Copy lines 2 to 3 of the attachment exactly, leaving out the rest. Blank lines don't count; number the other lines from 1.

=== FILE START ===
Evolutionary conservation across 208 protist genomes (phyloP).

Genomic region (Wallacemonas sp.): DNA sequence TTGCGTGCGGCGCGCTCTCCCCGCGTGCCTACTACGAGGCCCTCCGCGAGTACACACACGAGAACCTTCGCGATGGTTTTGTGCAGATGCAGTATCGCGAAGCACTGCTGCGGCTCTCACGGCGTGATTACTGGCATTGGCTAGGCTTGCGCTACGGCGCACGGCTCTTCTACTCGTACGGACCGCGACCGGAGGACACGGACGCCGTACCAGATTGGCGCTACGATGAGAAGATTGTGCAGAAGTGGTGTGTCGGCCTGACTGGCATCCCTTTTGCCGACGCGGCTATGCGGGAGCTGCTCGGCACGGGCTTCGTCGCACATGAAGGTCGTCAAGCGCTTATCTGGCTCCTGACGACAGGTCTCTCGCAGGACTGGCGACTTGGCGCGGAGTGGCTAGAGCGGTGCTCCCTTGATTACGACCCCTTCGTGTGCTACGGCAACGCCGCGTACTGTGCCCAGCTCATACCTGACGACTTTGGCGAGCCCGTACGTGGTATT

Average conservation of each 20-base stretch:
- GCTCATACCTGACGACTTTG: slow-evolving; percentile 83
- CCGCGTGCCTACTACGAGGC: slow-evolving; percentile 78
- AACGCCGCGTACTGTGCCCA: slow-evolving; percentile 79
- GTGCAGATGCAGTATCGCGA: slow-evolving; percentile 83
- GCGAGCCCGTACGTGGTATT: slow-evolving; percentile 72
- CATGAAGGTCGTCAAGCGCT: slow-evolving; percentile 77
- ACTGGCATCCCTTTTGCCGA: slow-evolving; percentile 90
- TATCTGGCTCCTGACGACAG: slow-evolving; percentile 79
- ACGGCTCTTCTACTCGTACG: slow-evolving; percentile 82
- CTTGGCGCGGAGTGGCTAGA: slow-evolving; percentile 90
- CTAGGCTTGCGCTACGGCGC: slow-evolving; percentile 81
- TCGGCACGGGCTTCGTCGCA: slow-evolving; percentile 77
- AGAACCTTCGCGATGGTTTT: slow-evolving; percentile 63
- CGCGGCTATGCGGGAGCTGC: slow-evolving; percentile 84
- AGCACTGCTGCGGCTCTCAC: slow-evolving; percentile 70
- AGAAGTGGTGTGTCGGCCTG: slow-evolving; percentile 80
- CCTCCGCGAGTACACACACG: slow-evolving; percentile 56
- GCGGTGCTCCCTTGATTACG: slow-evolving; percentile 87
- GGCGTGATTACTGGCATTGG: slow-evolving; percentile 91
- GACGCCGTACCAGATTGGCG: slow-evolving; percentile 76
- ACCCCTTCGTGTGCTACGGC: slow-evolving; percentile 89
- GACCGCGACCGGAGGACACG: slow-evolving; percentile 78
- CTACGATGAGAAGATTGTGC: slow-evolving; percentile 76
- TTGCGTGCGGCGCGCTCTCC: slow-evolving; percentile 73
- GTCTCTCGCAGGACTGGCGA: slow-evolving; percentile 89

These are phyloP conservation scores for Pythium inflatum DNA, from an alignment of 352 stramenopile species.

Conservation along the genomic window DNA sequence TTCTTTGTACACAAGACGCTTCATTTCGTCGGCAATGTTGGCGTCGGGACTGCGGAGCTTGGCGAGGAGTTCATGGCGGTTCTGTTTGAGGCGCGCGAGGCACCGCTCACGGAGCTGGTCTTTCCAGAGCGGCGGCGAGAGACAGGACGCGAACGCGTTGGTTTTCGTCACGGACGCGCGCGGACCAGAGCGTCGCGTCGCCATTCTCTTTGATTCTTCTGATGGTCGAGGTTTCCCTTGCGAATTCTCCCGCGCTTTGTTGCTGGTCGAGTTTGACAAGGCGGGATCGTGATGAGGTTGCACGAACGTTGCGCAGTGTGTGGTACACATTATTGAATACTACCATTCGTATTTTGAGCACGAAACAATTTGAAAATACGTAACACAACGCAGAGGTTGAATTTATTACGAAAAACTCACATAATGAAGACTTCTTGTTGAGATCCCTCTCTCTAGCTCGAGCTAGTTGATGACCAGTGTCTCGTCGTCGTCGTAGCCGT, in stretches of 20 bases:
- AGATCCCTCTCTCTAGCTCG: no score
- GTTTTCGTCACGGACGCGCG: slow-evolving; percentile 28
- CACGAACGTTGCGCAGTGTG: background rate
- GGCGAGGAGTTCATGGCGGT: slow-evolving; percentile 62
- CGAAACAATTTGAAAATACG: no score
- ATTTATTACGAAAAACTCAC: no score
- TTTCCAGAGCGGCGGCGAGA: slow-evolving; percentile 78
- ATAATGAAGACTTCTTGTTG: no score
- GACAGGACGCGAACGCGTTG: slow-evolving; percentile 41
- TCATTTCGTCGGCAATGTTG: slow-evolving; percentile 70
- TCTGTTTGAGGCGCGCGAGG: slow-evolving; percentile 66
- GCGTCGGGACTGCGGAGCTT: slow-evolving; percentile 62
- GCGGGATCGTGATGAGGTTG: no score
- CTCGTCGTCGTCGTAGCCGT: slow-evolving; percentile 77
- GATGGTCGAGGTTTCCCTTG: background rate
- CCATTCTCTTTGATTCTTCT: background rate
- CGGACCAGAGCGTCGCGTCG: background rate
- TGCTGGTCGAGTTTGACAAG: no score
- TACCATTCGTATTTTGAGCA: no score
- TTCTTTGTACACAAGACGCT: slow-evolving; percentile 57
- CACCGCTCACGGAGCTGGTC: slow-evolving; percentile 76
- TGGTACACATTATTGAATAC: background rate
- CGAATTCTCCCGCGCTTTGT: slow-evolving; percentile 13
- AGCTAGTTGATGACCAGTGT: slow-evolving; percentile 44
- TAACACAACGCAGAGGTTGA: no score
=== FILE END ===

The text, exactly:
Genomic region (Wallacemonas sp.): DNA sequence TTGCGTGCGGCGCGCTCTCCCCGCGTGCCTACTACGAGGCCCTCCGCGAGTACACACACGAGAACCTTCGCGATGGTTTTGTGCAGATGCAGTATCGCGAAGCACTGCTGCGGCTCTCACGGCGTGATTACTGGCATTGGCTAGGCTTGCGCTACGGCGCACGGCTCTTCTACTCGTACGGACCGCGACCGGAGGACACGGACGCCGTACCAGATTGGCGCTACGATGAGAAGATTGTGCAGAAGTGGTGTGTCGGCCTGACTGGCATCCCTTTTGCCGACGCGGCTATGCGGGAGCTGCTCGGCACGGGCTTCGTCGCACATGAAGGTCGTCAAGCGCTTATCTGGCTCCTGACGACAGGTCTCTCGCAGGACTGGCGACTTGGCGCGGAGTGGCTAGAGCGGTGCTCCCTTGATTACGACCCCTTCGTGTGCTACGGCAACGCCGCGTACTGTGCCCAGCTCATACCTGACGACTTTGGCGAGCCCGTACGTGGTATT

Average conservation of each 20-base stretch: